What I was saying was: wow! The colors are beautiful and a wonderful update of finishes to the room. I love the way you’ve opened up the bathroom stall, both by reclaiming hidden space and removing the bulkhead. The clear glass also opens up the room in the way the beveled glass, so popular in an era, does not. I’m looking forward to seeing the finished cabinet with paint and new hardware. You are amazing.

  3. Beautiful renovation! I’m curious about the shower expansion. Was this a shower unit or stick built? We have a unit but need more space and I’ve been toying with ideas on how to take two sides of the glass out and build an extension to hold a seat. I didn’t know if that could be possible. I wondered if I could simply build the seat and and cover the area with cement board and tile. It would at least give more elbow room. I just wondered if you had done anything like this or if it’s even possible. We plan to sell and move in a couple of years and didn’t want to sink a lot of money into a new shower if we can help it.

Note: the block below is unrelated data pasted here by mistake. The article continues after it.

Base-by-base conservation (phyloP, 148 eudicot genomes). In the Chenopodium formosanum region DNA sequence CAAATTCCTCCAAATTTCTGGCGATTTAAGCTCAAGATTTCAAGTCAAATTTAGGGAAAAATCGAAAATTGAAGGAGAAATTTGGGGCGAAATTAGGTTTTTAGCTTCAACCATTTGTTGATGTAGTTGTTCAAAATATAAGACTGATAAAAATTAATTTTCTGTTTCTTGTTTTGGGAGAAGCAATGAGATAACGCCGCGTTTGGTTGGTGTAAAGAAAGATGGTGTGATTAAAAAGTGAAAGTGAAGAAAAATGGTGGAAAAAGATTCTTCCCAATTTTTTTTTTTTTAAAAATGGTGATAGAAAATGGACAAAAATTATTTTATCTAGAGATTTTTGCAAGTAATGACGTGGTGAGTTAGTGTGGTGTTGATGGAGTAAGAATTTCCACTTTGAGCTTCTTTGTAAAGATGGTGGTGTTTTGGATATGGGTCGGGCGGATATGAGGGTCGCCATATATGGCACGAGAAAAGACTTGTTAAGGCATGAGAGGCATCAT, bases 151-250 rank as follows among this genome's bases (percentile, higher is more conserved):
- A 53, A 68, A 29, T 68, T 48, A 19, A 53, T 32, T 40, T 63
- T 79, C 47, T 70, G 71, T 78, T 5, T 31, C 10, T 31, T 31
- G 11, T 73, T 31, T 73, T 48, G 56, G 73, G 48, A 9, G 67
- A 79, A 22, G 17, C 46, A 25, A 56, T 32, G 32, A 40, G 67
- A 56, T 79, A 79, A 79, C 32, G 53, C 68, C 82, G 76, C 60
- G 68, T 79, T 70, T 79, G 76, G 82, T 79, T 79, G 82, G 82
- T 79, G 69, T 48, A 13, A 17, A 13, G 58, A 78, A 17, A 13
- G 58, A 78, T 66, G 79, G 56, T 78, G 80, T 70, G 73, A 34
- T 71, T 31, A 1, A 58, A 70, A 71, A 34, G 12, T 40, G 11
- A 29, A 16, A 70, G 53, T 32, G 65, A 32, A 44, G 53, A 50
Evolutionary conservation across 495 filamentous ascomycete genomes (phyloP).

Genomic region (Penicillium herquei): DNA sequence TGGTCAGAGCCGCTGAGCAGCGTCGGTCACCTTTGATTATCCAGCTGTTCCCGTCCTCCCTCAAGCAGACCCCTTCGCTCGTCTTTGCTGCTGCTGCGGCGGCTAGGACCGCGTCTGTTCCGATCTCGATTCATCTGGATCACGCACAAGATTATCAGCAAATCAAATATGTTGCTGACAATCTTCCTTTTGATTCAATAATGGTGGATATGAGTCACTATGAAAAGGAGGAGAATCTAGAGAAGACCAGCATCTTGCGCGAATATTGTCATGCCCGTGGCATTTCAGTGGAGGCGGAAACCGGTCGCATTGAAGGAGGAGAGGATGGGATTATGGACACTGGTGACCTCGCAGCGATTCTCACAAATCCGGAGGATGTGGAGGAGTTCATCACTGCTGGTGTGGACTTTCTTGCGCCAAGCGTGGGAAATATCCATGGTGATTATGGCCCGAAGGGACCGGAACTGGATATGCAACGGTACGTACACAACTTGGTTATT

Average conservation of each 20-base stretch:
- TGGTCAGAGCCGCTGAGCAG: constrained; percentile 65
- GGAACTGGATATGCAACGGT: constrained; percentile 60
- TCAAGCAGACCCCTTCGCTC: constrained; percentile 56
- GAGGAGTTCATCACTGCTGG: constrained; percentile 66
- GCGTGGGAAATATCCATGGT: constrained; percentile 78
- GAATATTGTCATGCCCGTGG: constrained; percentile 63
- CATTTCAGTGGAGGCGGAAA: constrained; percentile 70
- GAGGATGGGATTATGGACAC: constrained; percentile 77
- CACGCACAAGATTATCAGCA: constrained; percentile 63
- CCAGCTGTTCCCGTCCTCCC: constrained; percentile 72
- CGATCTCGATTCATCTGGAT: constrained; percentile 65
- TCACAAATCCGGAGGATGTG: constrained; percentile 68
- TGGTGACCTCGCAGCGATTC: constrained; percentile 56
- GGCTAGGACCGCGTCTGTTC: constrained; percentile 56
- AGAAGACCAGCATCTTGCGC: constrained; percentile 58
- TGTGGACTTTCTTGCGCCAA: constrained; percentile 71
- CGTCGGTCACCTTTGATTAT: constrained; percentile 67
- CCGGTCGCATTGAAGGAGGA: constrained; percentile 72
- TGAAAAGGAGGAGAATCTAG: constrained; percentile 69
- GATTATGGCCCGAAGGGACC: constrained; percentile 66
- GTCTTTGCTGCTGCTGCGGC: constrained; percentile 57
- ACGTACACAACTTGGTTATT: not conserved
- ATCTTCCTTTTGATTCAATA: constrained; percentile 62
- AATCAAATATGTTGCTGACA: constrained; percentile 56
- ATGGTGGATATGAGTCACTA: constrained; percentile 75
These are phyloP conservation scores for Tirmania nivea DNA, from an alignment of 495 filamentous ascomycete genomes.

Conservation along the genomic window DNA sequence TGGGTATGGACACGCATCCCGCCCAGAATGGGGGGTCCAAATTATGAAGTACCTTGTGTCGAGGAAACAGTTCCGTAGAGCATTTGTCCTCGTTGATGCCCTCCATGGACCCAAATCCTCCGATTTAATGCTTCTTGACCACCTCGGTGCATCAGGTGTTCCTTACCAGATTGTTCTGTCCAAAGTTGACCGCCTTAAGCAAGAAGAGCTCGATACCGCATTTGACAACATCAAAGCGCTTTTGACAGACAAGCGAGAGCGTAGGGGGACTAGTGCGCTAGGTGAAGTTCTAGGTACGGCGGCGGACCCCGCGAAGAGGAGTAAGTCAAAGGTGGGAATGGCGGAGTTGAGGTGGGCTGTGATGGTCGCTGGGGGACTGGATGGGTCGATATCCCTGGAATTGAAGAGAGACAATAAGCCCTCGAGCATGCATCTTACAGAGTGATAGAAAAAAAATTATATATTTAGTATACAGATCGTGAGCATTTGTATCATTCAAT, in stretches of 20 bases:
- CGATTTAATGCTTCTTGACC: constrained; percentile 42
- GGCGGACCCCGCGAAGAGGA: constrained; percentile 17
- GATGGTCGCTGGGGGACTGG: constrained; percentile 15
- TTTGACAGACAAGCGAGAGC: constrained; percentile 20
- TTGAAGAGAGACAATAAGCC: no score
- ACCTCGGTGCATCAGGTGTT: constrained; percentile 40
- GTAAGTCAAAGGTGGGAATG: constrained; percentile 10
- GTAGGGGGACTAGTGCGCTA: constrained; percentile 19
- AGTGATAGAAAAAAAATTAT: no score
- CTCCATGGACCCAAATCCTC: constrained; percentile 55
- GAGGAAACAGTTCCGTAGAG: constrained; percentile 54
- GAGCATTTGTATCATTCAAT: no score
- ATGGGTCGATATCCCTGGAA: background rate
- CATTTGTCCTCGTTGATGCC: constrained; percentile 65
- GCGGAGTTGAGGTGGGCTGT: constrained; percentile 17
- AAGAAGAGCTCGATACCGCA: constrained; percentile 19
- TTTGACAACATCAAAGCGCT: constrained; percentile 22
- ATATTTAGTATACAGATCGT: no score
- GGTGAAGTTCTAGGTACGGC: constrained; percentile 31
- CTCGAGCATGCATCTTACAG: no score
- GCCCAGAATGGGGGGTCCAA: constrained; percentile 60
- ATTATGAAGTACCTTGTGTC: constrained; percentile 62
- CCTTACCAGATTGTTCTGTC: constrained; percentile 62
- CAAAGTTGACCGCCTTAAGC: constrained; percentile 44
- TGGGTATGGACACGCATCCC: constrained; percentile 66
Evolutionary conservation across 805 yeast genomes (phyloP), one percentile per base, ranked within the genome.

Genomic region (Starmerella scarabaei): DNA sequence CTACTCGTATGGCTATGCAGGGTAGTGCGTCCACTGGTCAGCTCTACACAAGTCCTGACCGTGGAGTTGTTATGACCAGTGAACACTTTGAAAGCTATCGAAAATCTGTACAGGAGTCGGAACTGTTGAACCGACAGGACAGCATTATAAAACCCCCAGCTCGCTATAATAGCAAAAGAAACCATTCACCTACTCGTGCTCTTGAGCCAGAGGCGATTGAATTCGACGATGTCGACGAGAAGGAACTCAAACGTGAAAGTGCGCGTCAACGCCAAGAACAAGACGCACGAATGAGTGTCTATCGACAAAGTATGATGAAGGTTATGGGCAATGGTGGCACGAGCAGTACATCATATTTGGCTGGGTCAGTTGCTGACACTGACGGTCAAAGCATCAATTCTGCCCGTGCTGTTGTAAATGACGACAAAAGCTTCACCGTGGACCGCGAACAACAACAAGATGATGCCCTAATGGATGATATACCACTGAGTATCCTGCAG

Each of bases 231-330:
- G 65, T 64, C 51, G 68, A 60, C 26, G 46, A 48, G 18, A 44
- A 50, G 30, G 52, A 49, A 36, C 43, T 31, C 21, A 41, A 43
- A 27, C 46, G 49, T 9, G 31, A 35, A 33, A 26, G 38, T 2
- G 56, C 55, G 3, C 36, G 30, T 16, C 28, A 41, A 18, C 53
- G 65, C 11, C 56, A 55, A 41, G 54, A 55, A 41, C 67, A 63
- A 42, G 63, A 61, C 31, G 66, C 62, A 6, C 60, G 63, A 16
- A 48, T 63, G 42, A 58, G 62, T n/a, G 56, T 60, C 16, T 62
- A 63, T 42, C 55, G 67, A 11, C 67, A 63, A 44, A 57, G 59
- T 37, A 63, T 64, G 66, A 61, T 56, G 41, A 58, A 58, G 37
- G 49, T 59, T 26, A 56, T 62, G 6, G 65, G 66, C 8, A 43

• Thanks Susan! It was stick built. Our seat was built between two furred out walls so we weren’t dealing with glass removal: I don’t think I can offer any helpful advice on your shower because it isn’t something we’ve personally tackled 🙂 Best of luck with your reno and if you figure something out, I’d love to see a picture!

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    • Sorry for the delayed response. The colour we used for the bathroom is a Benjamin Moore Paint called Grey Cloud. Here’s the trick to picking paint: when choosing a colour like gray, you really need to look at the paint deck to see what other colour ways are part of the same strip. If it has a blue undertone, you’ll see it in the darker colours in the same strip on the deck. If you find blue, move to another part of the deck 🙂